Academic journal article Philosophy Today

From Daimonion to the "Last" God: Socrates, Heidegger, and the God of the Thinker

Academic journal article Philosophy Today

From Daimonion to the "Last" God: Socrates, Heidegger, and the God of the Thinker

Article excerpt

(ProQuest: ... denotes non-USASCII text omitted.)

Blaise Pascal famously distinguished between the God of Abraham, Isaac, and Jacob (and of Christians) and the God of the philosophers. The first is the God of the religious beUever, the "personal," loving God (of whatever reUgious tradition) that offers hope of salvation to the beUever and fear of punishment and damnation to the nonbeliever. The second refers to all those abstract "ultimate realities" that have accumulated throughout the history of Western philosophy that complete some comprehensive, inteUectual view of all that is (and has been or will be). To this distinction we also might add another sort of God, what Richard Rorty caUed the God of the theologians, the sort of God that results from "running together the needs of religious beüevers with the needs of the philosophers" by changing the label of the latest philosophical costume.1 Rorty specifically had in mind Paul TilUch's theological "knockoff" of Heidegger's Sein and Mark Taylor's appropriation of Derrida's différance, but his label would include everything from Philo's use of Plotinus and Aquinas's use of Aristotle to process theology's reinterpretation of Whitehead, to recent efforts by philosophers working in the Continental tradition to reconcile postmodernism with Biblical themes.2

These distinctions, however, overlook a more original, more primordial sense of what is divine: the god of the thinker. The early Greeks named this understanding of divinity daimon (...), a naming which is heard at the crossroads between philosophy and religion, between eariier and later Greek thinking, in Socrates' talk of what inspires and drives him. Interestingly, the twentieth century philosopher Martin Heidegger wrestles with the meaning of daimon in his interpretations of Plato, Aristotle, and early Greek thinkers, hinting at his own understanding of what is divine named in "the last god" (der letzte Gott). This is the field I want to survey in this paper: what are the meanings of daimön and the "last" god, and how do they name the god of the thinker.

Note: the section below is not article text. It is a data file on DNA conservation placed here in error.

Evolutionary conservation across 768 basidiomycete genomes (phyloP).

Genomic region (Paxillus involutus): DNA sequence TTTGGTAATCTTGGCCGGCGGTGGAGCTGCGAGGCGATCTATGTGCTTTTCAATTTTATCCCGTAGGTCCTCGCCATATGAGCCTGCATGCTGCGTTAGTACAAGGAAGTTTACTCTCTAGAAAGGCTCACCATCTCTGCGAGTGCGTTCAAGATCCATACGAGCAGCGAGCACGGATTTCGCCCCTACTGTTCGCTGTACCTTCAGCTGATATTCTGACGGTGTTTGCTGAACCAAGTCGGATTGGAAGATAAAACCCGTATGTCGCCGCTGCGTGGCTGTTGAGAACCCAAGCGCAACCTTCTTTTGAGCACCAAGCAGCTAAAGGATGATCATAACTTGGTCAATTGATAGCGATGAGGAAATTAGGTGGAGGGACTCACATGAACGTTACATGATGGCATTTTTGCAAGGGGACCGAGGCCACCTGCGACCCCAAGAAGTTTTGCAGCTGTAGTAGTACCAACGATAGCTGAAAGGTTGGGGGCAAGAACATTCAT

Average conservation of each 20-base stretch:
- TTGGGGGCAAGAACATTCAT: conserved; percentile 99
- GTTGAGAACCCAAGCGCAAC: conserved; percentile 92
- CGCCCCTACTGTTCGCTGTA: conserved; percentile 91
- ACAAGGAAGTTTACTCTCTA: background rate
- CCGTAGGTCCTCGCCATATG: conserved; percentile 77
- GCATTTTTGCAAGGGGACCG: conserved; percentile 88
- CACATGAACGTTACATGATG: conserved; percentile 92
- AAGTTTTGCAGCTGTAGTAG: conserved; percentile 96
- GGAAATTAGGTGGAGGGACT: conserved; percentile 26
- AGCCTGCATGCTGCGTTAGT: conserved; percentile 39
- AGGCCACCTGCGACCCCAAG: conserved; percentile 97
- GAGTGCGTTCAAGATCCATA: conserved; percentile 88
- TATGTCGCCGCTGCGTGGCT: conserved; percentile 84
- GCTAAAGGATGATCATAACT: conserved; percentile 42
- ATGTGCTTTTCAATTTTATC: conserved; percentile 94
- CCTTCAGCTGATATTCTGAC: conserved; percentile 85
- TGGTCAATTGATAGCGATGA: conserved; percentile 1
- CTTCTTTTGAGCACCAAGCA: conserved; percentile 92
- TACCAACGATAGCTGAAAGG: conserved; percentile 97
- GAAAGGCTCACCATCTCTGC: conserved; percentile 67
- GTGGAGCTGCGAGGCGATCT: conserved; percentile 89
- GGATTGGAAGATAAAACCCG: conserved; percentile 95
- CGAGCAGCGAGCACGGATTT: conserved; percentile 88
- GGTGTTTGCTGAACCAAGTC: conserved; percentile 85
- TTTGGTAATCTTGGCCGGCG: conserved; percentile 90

We begin with Socrates, the paradigmatic thinker of Western philosophy. In the course of his trial, Socrates notes that:

I am subject to something divine (daimonion; ...), which Meletus saw fit to travesty in his indictment. It began in my early childhood - a sort of voice which comes to me, and when it comes it always dissuades me from what I am proposing to do, and never urges me on. (Plato, Apology, 31c-d)3

Socrates' daimonion apparently was well known; both Plato and Xenophon note or have Socrates refer to his daimonion a number of times. In addition, as Socrates observes here, his daimonion is part of what is at issue in his indictment; aU the sources note that Socrates was charged with introducing or bringing in "strange daimonia" (...).4 Socrates' daimonion was clearly important to who he was and to what he was charged with being.

As a first reading, the noncommital translation of daimonion as "something divine" seems most appropriate. On the one hand, many of the earliest Greek writers (e.g., Homer, Pindar, the Greek tragedians) use the term daimon in conjunction with theos (...), such as in the stock ending for Euripides' plays:

Many forms are there of the divine (daimonion; ...). Many things the gods (theoi; ...) accomplish unexpectedly. What we waited for does not come to pass, while for what remained undreamed the god (theos; ...) finds ways. Just such doing was this doing.5

The two terms - daimoni and theos - are and are not exactly interchangeable. Lacking an image or a cult, ... often indicates a strange sort of activity or power rather than a class of beings. In that sense, daimön is similar to o theos (...), which means "god" or "the god" in a generic sense, not the particular and individual gods of the Greek pantheon. Naming "a force that drives man forward where no agent can be named," one way to understand daimon then is as "the veiled countenance of divine activity" that is invoked when the event or action eludes characterization and naming. …

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